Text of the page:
13 May 2017

Mozambique: Attorney-General's Office Receives Kroll Audit Report

Maputo — Mozambique's Attorney-General's Office (PGR) announced on Saturday that it has received the audit report on the security-related companies Ematum (Mozambique Tuna Company), Proindicus and MAM (Mozambique Asset Management) produced by the London office of the US company Kroll Associates, reputedly the top forensic auditing company in the world.

Kroll delivered the report late on Friday, thus meeting the final deadline for its work. Initially, Kroll was given a 90 day deadline for the report, which expired at the end of February. This proved nowhere near enough time, and Kroll found itself obliged to ask for extensions, first to the end of March, then to 28 April and finally to 12 May.

The PGR Saturday statement said it will now verify and analyse the audit report, checking that it is in line with the terms of reference given to Kroll.

The PGR promises that, once that analysis is complete, “it will, as soon as possible, share the results of the audit with the public, with safeguards for matters that are sub judice”. This is because the audit was requested as part of an ongoing criminal investigation into the three companies, which is still in its preparatory phase. What these safeguards mean is that, when the report is released, it will omit any names of individuals that may be mentioned.

Ematum, Proindicus and MAM obtained loans of over two billion US dollars from European banks, notably Credit Suisse and VTB of Russia, in 2013 and 2014. The loans were granted because the previous government, under President Armando Guebuza, issued guarantees, meaning that if the companies did not repay, the Mozambican state would be liable.

The banks did not undertake any due diligence, but simply handed over huge sums to three companies which had only recently been created, had no business record whatsoever, and whose shareholding structure was dominated by the Mozambican intelligence service SISE. The banks did not ask whether the Guebuza government had the power to guarantee the loans.

Even the most cursory glance at Mozambican law would have shown that it did not. The annual budget laws stipulate limits to the guarantees that the government can make. The Ematum, Proindicus and MAM guarantees smashed through this ceiling for both the 2013 and 2014 budget laws.

Furthermore, the Mozambican constitution stipulates that such debts must be authorized by the country's parliament, the Assembly of the Republic. But the Assembly was kept in the dark.

Only the Ematum loan, for 850 million dollars, was public knowledge, since it took the form of a bond issue on the European market. The Guebuza government kept the other two loans - 622 million dollars for Proindicus and 535 million for MAM - in deepest secrecy.

When press reports revealed the existence of these loans in April 2016, the International Monetary Fund (IMF) suspended its programme with Mozambique, since the government had failed to disclose the country's true foreign debt situation. The three loans, and their government guarantees, added 20 per cent to the foreign debt and pushed it to unsustainable levels.

All of Mozambique's other major western partners followed the IMF's lead - in particular all 14 donors who used to provide direct support to the Mozambican state budget suspended further disbursements.

The IMF made clear that a key condition for resuming normal relations was an independent, international audit of Ematum, Proindicus and MAM. The government accepted, and placed the investigations under the PGR, which hired Kroll to carry out the audit. The Swedish embassy financed the audit.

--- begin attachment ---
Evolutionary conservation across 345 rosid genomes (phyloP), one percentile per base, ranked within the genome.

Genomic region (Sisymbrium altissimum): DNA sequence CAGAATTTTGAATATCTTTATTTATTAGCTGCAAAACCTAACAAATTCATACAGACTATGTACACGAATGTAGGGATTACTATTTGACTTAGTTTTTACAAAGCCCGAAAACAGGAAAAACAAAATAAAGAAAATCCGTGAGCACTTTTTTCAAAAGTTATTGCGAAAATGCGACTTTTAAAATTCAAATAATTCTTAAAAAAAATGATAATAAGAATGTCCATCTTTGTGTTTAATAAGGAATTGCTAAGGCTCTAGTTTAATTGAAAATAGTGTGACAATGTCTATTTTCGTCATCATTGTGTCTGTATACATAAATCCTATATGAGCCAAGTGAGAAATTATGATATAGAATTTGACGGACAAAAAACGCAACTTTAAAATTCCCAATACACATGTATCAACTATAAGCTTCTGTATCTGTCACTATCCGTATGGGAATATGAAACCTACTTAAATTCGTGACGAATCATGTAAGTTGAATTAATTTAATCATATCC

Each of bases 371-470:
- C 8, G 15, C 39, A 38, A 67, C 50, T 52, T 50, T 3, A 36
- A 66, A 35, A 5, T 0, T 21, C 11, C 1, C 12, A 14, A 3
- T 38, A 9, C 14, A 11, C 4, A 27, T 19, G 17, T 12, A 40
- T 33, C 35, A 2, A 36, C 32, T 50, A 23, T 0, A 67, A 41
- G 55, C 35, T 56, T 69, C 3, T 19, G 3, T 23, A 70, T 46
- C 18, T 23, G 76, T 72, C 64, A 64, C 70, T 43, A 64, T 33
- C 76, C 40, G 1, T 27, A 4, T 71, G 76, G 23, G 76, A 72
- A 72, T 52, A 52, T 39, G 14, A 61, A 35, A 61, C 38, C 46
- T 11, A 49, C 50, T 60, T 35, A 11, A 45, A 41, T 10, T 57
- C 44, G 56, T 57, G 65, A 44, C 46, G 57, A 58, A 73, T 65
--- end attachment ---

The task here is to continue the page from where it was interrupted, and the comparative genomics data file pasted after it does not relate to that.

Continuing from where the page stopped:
Kroll's investigations spanned continents, covering not only Mozambique, but also Britain (the London branches of Credit Suisse and VTB handled the loans), France (boats for Ematum and Proindicus were built at a shipyard in Cherbourg), the United Arab Emirates (where the company that owns the shipyard, Abu Dhabi Mar, is located) and Holland (where the special purpose vehicle that sold the Ematum bonds was located).

The key task for the audit is to trace what happened to the money. What assets were purchased? The visible assets are the Ematum and Proindicus fishing boats and patrol vessels, but there is no way these can possibly be worth two billion dollars.

Even when only the Ematum bond issue was public knowledge, the discrepancy between the value of the boats and the money lent by the banks was obvious. In December 2013, the opposition Mozambique Democratic Movement (MDM) asked in parliament what the rest of the money was used for.

The then Fisheries Minister, Victor Borges, answered that it paid for such items as radars, training, onshore installations, licences and satellite communications. But he gave no itemized breakdown of the assets and services purchased.

To this day, no such list for any of the three companies is available. So there are expectations that Kroll will blow this secrecy wide open, listing what was ordered from suppliers, whether it all arrived, and whether it was really worth what was paid.

As for the names of those involved - the key players are already known, and gave evidence last year to the parliamentary commission of inquiry into the three companies. The then Finance Minister Manuel Chang admitted to signing the guarantees, despite their blatant violation of the budget laws.

The most shocking evidence given to the Commission came from Guebuza himself, who had no regrets and said he would do it all again, in the name of national security. This was in striking contrast to Guebuza's repeated insistence during his ten years in office that the Constitution and the laws must be obeyed.


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